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"The SpongeBob SquarePants Movie" (PG, 1 hour, 28 minutes)

"The SpongeBob SquarePants Movie" bobs up to the big screen as a thoroughly engaging expansion of the popular cable TV 'toon -- goofy in ways to delight tots and witty in ways to give older kids and grown-ups the giggles. Because it is largely hand-drawn, the movie's simple, coloring-book look makes it a cozier alternative to the computer-generated styles of "The Incredibles" (PG) and "The Polar Express" (G). It may run a bit long at 88 minutes, but will induce barely a fidget.

Intermediate string overflow

"National Treasure" (PG, 2 hours, 4 minutes)

This improbable action adventure about a treasure hunter/historian (Nicolas Cage) who steals the Declaration of Independence in order to save it and find a treasure is a good ride -- like a big scavenger hunt. And "National Treasure" moves so fast and has such a strong cast and neat factoids scattered throughout that the plot's holes don't have time to gape. It ought to divert plenty of kids 10 and older. Cage has fun as Benjamin Franklin Gates, who has been obsessively finding and deciphering clues to a treasure ever since his grandfather (Christopher Plummer in a prologue) told him about it -- loot amassed by the Knights Templar during the Crusades, passed to the Freemasons, then to a few of the Founding Fa Beyond the ratings game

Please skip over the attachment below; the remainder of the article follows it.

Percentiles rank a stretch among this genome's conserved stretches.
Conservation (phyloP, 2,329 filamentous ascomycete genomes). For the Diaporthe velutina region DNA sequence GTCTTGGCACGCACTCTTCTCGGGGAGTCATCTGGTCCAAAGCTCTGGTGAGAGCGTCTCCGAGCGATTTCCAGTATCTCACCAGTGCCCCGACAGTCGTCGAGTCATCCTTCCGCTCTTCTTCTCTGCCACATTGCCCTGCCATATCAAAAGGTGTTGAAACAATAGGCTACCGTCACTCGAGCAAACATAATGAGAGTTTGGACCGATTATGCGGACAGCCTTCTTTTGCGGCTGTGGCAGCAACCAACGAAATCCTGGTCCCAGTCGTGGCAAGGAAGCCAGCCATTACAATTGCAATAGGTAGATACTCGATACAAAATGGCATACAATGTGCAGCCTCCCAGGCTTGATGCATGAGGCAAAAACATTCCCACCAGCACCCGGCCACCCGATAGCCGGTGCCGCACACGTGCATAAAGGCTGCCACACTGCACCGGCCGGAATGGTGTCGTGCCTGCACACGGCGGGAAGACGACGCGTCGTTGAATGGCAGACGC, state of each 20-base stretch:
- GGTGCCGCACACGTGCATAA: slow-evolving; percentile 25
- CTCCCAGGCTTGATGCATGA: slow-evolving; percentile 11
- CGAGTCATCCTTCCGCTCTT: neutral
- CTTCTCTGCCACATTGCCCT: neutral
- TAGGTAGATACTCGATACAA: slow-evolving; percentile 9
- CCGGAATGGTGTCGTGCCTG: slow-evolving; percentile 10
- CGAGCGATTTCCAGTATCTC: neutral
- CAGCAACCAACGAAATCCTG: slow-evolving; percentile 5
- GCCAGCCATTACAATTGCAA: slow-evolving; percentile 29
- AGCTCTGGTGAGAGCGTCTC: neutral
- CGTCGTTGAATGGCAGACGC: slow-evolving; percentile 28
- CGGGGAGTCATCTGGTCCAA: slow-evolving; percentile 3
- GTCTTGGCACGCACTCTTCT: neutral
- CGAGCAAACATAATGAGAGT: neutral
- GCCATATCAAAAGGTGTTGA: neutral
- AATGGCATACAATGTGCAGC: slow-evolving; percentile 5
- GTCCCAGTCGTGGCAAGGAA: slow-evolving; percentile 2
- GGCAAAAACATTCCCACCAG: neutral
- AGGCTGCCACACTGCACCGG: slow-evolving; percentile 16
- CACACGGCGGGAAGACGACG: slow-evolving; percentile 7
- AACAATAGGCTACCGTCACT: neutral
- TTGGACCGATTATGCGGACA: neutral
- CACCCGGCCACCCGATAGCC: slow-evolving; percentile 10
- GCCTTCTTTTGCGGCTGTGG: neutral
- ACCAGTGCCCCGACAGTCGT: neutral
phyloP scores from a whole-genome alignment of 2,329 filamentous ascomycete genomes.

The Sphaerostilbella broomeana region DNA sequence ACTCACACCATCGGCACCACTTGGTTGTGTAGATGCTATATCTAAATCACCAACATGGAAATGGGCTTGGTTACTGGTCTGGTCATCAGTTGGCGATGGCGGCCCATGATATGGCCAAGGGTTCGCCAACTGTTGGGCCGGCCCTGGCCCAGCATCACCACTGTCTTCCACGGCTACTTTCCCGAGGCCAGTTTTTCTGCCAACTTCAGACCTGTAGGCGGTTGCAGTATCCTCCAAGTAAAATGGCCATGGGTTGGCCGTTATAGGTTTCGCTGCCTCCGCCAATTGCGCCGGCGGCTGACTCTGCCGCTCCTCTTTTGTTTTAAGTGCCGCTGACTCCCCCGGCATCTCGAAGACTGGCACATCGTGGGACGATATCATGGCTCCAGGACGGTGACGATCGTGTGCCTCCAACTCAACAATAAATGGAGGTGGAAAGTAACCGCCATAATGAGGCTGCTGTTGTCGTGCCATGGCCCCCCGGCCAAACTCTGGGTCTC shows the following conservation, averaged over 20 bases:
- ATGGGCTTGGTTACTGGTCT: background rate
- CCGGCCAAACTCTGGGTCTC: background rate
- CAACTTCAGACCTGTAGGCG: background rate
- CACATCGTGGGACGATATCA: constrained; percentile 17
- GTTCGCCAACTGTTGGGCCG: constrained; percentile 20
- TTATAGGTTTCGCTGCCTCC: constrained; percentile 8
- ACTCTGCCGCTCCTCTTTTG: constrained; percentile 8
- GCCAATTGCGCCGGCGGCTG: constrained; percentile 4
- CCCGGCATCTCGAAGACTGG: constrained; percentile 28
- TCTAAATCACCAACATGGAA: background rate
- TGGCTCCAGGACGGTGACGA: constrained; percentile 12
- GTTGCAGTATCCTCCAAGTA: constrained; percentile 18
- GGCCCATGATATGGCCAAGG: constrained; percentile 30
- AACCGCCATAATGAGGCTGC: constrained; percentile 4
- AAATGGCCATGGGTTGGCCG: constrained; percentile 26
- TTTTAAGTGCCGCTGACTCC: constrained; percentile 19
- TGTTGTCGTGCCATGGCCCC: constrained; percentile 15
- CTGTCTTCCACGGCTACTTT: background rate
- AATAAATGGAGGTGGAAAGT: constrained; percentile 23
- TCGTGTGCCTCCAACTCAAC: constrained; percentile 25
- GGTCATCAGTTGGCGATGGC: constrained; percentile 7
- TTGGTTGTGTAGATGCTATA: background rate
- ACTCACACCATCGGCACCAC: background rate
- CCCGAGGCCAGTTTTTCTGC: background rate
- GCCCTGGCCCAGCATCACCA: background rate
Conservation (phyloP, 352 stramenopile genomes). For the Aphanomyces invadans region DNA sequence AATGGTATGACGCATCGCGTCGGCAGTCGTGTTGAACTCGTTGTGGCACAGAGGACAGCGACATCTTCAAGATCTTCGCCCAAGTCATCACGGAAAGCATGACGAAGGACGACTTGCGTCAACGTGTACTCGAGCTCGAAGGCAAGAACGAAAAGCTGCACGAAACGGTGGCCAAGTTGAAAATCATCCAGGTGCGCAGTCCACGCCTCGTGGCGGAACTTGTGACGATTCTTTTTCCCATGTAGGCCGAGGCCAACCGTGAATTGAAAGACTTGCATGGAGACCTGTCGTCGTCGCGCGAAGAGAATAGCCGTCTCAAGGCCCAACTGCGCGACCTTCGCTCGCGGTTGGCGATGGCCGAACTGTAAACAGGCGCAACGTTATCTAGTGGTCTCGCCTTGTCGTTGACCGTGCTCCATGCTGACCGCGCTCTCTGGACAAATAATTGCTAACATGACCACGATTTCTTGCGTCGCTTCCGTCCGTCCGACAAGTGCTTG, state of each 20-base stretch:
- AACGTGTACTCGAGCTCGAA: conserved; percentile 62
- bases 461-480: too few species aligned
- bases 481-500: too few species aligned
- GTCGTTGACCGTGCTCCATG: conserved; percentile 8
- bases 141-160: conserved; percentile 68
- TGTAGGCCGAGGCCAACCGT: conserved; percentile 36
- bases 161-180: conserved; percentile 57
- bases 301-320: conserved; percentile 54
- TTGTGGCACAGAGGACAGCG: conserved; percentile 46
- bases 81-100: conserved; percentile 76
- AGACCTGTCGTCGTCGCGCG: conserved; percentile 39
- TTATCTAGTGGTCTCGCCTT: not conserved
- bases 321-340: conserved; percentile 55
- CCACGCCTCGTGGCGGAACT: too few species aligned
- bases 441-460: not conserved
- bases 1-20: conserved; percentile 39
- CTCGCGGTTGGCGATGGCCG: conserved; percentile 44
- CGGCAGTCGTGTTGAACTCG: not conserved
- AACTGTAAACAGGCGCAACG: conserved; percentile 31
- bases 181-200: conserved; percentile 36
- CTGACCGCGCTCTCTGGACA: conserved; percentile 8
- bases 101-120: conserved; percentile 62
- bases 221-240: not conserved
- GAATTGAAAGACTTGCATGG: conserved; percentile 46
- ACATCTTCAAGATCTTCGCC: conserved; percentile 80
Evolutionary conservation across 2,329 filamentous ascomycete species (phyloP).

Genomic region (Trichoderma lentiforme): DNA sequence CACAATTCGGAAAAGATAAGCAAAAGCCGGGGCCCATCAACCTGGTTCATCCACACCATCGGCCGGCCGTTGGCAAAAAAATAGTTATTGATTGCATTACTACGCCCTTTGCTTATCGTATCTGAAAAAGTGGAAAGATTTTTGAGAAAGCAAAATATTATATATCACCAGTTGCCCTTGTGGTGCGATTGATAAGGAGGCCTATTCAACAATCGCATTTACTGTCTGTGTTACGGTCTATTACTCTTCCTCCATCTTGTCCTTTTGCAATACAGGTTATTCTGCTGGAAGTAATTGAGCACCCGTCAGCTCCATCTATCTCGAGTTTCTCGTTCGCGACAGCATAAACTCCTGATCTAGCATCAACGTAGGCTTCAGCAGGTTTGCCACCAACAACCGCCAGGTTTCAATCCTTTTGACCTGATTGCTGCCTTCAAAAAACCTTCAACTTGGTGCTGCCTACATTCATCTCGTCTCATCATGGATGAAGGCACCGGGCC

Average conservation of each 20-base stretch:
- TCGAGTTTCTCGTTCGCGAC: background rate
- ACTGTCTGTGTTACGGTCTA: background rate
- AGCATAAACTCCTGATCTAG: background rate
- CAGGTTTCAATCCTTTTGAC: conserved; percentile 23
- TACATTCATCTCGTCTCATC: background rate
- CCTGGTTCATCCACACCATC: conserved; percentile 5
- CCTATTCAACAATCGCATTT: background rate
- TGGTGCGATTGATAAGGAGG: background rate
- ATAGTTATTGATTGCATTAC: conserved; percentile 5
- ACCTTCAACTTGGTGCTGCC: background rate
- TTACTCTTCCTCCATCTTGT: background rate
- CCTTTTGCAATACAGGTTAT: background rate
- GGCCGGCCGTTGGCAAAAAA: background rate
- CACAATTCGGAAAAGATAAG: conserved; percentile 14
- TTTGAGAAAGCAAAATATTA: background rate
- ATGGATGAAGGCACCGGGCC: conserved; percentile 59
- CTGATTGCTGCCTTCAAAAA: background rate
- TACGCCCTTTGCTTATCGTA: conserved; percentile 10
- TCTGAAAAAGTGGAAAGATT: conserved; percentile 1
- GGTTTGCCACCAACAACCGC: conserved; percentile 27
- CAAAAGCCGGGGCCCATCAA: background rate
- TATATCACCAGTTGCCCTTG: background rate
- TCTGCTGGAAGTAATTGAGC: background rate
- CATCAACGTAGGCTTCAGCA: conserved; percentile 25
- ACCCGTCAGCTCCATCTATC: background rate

6 and older:

"The Polar Express" G (Disappointingly somber, even creepy computer-animated adaptation of Chris Van Allsburg's kid lit book about a little boy who goes on a magical Christmas Eve train journey to the North Pole, befriends other kids, renews his wavering faith in Santa. On a big screen (and in 3D at IMAX theaters), the heightened action sequences could scare under-6's: train careening out of control down mountains; a ghostly hobo appearing and disappearing; a huge, desolate Santa's village.)

7 and older:

"The Incredibles" PG (Innovative computer-animated feature about family of comic-book-style superheroes brought out of forced retirement to fight new villain, while dealing, often hilariously, with their personal issues. Harrowing action sequences have violence too close to live-action to be mere "cartoon" mayhem; attempted suicide, gunplay, octopus-like killer robot and superhero boy chased by lethal flying discs.)


"Seed of Chucky" (Gross, flat-footed fourth sequel in R-rated series ("Child's Play," 1988; "Child's Play 2," 1990; "Child's Play 3," 1991; "Bride of Chucky" 1998) awkwardly mixes horror, comedy and puppetry; deaths by slashing, disemboweling, beheading, sulfuric acid; sexual situations; toplessness; strong sexual language; implied artificial insemination; profanity; toilet humor. 17 and up.)

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